The company also encourages all employees to make such smart, appropriate choices such as staying at home if they feel unwell, are classified as high-risk, or have preexisting medical conditions.
With its sustainable and robust employee policies, benefits, and a culture that can support, nurture, and endure for the long term, the company is giving its employees access to the following benefits:
- Robust health and wellness benefits
- Access to virtual medical visits without cost
- Pay continuity
- Paid leave
- Flexible work arrangements
- Flexible dependent care arrangements
- Webinars focused on mental health and resiliency
- Virtual learning and wellness classes for kids and adults
To help communities, P&G is donating millions of its products from more than 30 brands in 30 countries, and will continue to do so over the course of the epidemic. It is also partnering with and supporting more than 200 NGOs, agencies, and some of the world’s leading relief organizations. The company will focus its support in particular on nursing homes, shelters, community groups, and food banks.
With modified equipment in manufacturing sites to ensure operational safely, the company will be able to produce more than 45,000 liters of sanitizer per week globally to share with hospitals, health care facilities, and relief organizations. P&G is also working to produce critically needed non-medical face masks in every region of the world, expecting to produce millions of masks per month. To help hospitals and COVID-19 testing centers, the company is producing face shields in Boston and Cincinnati by leveraging its R&D, engineering, and manufacturing capability.
In the event of a full or partial facility closure, Nestlé is guaranteeing 12 weeks of regular wages, paying eligible frontline employees an additional 12% for at least 12 weeks, and providing up to 14 days of additional time off to employees impacted by the coronavirus.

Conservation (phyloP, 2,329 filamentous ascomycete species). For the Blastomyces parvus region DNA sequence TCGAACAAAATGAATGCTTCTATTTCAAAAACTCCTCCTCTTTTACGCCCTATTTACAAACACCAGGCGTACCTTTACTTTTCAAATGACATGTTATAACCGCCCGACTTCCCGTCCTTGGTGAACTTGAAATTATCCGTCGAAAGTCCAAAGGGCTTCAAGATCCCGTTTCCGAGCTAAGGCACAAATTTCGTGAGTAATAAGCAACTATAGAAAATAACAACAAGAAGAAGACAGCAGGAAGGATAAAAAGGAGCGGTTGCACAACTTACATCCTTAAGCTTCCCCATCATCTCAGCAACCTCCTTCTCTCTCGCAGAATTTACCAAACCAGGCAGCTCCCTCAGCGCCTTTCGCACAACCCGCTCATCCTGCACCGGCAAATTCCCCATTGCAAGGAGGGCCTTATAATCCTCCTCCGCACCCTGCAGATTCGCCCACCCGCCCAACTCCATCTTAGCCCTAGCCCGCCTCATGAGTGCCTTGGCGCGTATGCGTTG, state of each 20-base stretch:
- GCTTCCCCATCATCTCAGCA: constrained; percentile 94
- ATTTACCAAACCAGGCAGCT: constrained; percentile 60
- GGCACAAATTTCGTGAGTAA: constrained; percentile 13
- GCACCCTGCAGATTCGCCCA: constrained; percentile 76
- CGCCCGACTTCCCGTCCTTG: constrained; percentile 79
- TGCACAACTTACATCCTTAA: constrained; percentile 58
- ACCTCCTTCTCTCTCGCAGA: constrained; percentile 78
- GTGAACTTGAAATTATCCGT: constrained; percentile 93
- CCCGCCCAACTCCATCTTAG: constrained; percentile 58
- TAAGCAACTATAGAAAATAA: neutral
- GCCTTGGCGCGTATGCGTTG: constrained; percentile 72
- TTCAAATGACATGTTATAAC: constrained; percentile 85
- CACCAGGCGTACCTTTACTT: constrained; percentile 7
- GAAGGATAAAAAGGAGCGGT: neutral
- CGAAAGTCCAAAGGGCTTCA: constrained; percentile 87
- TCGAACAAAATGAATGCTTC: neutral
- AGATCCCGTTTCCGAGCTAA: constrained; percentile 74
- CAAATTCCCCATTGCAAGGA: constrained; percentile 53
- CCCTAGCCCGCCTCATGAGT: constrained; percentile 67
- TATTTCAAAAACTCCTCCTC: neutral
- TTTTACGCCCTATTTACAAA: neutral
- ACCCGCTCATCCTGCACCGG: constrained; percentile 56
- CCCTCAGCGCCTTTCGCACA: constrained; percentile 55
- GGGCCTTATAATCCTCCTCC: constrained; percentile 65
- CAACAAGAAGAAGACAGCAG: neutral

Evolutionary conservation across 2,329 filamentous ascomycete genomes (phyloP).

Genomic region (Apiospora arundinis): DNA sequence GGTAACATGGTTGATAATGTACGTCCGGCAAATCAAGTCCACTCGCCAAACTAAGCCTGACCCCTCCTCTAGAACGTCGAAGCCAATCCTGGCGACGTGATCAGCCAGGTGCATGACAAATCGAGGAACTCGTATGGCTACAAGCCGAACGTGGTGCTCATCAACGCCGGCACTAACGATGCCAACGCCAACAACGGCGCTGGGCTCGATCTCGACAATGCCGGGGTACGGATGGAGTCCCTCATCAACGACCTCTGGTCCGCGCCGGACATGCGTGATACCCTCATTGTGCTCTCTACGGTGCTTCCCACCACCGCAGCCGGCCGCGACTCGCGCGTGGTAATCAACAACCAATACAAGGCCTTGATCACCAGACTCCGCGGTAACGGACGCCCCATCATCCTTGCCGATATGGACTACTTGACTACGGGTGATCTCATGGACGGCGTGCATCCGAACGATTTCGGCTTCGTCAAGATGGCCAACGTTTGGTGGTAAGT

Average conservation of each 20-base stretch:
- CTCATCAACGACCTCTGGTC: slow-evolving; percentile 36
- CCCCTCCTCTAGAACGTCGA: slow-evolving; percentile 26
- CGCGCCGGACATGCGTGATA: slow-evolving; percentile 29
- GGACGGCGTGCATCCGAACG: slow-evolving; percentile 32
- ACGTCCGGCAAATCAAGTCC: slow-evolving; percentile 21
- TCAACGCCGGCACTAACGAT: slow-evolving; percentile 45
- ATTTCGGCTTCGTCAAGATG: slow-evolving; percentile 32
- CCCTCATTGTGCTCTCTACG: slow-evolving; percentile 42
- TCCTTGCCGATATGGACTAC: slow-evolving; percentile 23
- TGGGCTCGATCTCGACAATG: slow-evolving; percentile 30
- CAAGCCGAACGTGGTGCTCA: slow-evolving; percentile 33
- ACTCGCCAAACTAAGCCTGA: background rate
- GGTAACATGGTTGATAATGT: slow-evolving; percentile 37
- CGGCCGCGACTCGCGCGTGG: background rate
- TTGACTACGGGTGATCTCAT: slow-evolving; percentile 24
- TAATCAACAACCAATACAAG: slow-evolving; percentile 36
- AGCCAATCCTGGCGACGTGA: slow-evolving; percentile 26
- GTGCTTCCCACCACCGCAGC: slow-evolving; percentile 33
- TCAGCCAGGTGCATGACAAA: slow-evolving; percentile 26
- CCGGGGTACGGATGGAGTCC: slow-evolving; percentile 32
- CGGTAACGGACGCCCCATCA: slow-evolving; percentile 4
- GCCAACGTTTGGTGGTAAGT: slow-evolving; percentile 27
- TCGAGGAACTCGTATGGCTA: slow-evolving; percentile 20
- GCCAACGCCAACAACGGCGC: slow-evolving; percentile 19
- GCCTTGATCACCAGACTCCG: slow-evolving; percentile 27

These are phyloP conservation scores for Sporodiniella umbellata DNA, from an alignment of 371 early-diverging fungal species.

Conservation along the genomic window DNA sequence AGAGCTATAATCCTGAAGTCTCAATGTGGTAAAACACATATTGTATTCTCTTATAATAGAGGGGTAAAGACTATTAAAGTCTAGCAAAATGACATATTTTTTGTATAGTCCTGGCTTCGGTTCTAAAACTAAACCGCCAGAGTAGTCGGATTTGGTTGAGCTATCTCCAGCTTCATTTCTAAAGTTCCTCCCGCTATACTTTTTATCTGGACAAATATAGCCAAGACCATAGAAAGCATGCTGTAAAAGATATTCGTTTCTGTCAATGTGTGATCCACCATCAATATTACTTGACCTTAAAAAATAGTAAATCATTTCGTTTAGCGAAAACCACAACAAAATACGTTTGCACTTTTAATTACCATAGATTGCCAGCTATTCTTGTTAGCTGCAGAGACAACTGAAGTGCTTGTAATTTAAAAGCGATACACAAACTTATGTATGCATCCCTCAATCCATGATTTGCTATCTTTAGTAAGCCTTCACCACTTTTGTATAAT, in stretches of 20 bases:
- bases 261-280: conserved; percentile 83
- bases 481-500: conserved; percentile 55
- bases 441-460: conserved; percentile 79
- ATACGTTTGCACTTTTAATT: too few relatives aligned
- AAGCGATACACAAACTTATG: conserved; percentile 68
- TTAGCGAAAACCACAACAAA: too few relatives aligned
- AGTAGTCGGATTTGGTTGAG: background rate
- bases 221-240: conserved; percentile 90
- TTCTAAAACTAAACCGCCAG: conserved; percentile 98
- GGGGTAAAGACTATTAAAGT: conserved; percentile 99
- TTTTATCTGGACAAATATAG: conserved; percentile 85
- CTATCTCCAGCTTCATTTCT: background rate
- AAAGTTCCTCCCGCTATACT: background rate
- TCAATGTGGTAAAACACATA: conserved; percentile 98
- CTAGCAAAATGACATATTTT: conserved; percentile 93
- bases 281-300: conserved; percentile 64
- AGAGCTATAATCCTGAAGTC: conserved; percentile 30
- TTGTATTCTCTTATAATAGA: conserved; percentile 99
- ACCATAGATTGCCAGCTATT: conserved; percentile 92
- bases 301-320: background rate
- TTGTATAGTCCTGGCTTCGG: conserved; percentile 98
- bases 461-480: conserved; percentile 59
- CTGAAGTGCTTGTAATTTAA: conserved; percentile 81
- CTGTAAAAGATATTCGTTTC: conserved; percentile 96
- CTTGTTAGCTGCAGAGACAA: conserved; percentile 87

And to help the communities where it operates, the corporation is mobilizing substantial local relief efforts and joining forces with the International Federation of the Red Cross and Red Crescent Societies
The financial information and analytics company has expanded its employees’ care leave and minimum sick leave to two weeks, supported global work-from-home arrangements by providing a technology subsidy to accommodate the WFH environment, and extended its Employee Assistance Program to provide wider access to mental health services. It has also committed to continue paying employees infected with coronavirus and is extending vacation carryover.
Despite the a significant decline in bookings (in some cases temporary closures), as experienced by practically all hotels across the country, and the world, which is reducing staff needs and placing many workers at risk of losing their jobs, Hilton is taking a number of steps to avoid job losses: notably, it is providing additional support to workers seeking other temporary employment opportunities by implementing these two measures:
- Adopting flexible hours, shorter work weeks, and job rotations at some of its properties
- Partnering with companies in other industries, such as Albertsons, Amazon, CVS, and Walgreens to connect workers from temporarily suspended hotels with short-term job opportunities